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ἐν ὁδῷ ὄντων—cf. c. 12, 1 and 2, but referring here to the march not of the various contingents to the Isthmus, but of the whole force from the Isthmus. Several meetings of the Ecclesia were held.

Περικλῆς—O. Drefke, de orat. quae in priore parte Historiae Thuc. insunt, suggests that Thuc. probably intended to insert a speech here, but changed his mind on finding the subject unsuitable for readers. He thinks that we have here the notes Thuc. had made at the time, which assumption would explain the loose structure of the Oratio Obliqua throughout. Cf. c. 72. δέκατος αὐτὸς—the view of Gilbert, that this phrase means that Pericles was στρατηγὸς αὐτοκράτωρ, i.e. was irresponsible and had full powers to do anything he deemed necessary, is now generally accepted. Pericles held the same position in the war with Samos 440 B.C.

μὴ πολλάκις—as though ὑποτοπήσας were φοβηθείς. Cf. III. 53, 2 ὑποπτεύομεν μὴ οὐ κοινοὶ ἀποβῆτε. πολλάκιςforte, a sense which it bears only after εἰ, ἐάν, μή. μὴ δηώσῃ—should be οὐ δηώσῃ. This very rare irregularity is only possible when the second negative is far removed from the first. M. T. 306.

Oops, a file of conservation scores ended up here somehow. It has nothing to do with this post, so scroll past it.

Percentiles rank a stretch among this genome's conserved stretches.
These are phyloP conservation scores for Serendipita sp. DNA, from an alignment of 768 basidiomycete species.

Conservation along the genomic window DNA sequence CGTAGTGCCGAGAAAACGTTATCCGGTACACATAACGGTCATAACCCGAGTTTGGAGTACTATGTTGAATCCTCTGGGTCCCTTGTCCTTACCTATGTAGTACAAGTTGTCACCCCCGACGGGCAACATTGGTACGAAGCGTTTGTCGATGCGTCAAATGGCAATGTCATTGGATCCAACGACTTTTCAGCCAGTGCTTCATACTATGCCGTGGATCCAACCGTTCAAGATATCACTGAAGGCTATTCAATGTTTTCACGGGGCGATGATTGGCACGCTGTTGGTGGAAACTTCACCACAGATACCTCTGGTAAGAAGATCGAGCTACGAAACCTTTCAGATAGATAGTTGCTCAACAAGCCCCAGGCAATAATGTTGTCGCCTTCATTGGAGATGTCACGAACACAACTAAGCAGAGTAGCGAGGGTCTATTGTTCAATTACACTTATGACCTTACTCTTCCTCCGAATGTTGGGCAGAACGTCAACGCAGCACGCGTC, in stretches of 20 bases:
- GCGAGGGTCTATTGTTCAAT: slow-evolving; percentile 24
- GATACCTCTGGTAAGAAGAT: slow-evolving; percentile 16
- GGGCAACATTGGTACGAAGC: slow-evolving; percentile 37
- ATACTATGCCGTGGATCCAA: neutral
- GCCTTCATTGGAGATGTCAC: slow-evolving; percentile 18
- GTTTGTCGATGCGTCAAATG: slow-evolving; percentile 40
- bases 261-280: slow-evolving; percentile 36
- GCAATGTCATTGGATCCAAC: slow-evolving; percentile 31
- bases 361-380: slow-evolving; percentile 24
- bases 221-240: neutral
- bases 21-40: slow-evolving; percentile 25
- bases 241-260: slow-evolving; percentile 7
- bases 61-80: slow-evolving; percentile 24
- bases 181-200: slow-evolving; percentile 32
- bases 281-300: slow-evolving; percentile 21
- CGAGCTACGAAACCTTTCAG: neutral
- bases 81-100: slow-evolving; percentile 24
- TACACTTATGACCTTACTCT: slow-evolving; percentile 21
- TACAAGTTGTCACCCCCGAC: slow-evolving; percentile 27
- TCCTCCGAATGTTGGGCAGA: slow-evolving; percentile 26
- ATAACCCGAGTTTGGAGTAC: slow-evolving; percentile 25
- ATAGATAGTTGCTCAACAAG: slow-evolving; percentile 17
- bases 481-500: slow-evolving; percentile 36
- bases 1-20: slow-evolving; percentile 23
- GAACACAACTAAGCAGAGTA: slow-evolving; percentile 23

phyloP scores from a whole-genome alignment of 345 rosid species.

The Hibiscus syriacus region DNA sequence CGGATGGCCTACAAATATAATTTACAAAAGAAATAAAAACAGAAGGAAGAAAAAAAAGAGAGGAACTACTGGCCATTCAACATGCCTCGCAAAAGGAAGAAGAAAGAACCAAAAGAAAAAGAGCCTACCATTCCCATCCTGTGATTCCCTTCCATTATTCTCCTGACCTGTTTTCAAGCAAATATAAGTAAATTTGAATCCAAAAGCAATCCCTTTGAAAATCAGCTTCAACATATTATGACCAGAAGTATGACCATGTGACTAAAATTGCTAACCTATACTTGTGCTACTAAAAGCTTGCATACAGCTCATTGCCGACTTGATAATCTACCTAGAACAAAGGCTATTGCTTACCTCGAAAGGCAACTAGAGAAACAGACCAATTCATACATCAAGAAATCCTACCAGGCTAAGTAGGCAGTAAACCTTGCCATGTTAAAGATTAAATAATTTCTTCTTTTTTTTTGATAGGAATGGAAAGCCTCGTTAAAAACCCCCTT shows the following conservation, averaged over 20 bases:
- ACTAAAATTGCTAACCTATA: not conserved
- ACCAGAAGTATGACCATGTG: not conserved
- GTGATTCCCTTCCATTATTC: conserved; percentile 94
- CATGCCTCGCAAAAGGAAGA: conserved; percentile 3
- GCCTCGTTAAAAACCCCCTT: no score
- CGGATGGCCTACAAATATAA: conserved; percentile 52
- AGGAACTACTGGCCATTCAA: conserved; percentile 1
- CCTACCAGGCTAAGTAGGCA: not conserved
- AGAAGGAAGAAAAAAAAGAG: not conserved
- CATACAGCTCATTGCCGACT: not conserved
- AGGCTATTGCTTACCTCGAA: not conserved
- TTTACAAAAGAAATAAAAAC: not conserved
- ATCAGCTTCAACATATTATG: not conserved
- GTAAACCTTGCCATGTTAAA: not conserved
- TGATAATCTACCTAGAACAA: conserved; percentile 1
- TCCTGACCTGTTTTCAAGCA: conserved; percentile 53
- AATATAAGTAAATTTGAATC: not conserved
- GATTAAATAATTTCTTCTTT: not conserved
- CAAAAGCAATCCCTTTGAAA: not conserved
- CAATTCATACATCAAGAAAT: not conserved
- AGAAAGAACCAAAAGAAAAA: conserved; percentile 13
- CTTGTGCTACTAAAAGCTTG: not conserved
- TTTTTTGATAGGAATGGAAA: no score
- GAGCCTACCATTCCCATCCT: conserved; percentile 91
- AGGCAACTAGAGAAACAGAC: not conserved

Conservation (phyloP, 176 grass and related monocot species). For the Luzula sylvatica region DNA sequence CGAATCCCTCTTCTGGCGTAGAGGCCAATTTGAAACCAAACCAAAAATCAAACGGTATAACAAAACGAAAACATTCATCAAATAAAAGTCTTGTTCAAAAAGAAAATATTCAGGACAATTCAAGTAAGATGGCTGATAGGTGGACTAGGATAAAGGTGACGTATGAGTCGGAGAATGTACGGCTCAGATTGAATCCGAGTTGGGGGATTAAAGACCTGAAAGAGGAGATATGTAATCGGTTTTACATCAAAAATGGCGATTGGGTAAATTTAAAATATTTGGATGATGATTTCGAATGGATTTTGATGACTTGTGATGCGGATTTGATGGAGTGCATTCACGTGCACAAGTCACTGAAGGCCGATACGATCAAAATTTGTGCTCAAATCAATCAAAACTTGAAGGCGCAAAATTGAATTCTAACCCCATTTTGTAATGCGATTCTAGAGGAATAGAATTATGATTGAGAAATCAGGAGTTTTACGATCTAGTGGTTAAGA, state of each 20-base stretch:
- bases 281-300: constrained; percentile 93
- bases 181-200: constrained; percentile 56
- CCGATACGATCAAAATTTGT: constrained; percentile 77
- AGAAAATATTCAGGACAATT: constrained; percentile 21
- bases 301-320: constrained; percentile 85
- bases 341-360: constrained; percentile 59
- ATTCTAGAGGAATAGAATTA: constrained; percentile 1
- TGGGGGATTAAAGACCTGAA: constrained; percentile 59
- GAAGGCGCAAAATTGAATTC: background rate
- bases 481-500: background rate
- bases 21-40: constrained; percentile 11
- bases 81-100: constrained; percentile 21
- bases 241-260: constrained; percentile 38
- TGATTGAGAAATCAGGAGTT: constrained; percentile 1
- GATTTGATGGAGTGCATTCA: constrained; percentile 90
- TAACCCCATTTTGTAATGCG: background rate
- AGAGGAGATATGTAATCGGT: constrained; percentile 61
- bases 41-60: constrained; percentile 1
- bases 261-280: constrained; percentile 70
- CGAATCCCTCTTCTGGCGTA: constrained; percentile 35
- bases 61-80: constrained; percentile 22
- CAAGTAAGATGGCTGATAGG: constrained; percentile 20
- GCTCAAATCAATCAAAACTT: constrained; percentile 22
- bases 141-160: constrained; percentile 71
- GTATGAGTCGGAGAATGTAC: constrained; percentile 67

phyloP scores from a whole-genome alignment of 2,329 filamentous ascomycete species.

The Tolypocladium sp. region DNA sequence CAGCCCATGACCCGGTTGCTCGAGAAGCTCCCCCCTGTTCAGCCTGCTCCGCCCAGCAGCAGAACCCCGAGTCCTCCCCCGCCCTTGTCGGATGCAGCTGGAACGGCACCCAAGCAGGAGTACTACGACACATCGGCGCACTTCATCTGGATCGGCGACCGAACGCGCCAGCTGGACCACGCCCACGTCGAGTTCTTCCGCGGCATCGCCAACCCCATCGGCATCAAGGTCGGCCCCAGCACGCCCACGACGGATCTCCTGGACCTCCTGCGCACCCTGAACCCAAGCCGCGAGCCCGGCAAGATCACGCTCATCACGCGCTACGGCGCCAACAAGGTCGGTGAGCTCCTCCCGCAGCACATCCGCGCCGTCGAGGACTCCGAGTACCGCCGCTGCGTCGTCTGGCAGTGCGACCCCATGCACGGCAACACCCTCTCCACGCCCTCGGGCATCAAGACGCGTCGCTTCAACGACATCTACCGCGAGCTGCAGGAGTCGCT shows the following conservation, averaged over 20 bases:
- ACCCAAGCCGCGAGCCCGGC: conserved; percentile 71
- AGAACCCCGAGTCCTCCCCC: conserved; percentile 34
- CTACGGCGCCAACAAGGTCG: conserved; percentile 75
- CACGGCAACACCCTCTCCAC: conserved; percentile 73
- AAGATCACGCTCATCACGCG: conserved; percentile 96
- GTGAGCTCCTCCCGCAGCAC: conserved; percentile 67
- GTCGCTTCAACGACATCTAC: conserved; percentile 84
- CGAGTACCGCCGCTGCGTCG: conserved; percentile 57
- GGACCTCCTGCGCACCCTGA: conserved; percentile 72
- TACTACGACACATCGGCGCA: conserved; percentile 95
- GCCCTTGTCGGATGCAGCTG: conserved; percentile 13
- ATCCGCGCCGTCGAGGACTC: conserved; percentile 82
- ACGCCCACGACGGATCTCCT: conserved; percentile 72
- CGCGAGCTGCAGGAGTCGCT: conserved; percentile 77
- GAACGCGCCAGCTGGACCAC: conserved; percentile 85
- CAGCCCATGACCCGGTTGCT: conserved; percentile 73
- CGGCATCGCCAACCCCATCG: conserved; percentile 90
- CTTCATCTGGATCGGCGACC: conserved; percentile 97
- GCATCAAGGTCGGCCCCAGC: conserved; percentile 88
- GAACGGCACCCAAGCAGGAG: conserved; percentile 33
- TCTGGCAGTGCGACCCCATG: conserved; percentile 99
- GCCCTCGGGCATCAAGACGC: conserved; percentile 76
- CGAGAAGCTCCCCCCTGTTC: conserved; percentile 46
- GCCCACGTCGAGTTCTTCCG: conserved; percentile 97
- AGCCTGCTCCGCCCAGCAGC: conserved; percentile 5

ἐπὶ διαβολῇ—the same thing was done by Hannibal to cast odium on Fabius, Livy, xxii. 23, 4. For the order, see c 2, 2.

τοῦτο γένηται—c. 11, 8.

προηγόρευε—above προεῖπον. The rule about compounds of λέγω and ἀγορεύω will be found in Rutherford's New Phryn. p. 326.

οἱ—the only form of the indirect reflexive singular found in Thuc. and the orators, and rare in them.

ἐπὶ κακῷ—the same phrase in V. 44, 3, 77, 6; VIII. 58, 3, 4.

γένοιτο—sc. τοῦτο, as γένηται τοῦτο above.

τοὺς ἀγροὺς καὶ οἰκίας—the article not repeated, the two nouns forming one idea between them (viz. the idea τὴν φανερὰν οὐσίαν). Cf. c. 10, 3.

ἀφίησιν—does not depend on προηγόρευε, but is used for άφιέναι φησίν (which is possibly what Thuc. wrote), just as we might say ‘he gives the land’ for ‘he undertakes to give it.’

εἶναι—like the use of εἶναι in Homer and Herod., expressing purpose, but redundant. M. T. 774.

γίγνεσθαι —this is like the use of the infinitive in the terms of a treaty or any compact. It is in origin probably identical with the so-called infinitive for imperative. But this may be oblique for μηδεμία μοι ὑποψία γιγνέσθω. In any case, Pp.'s explanation, supplying βούλεται, is without doubt wrong. The sentence is probably a note Thuc. wrote in these very words at the time.

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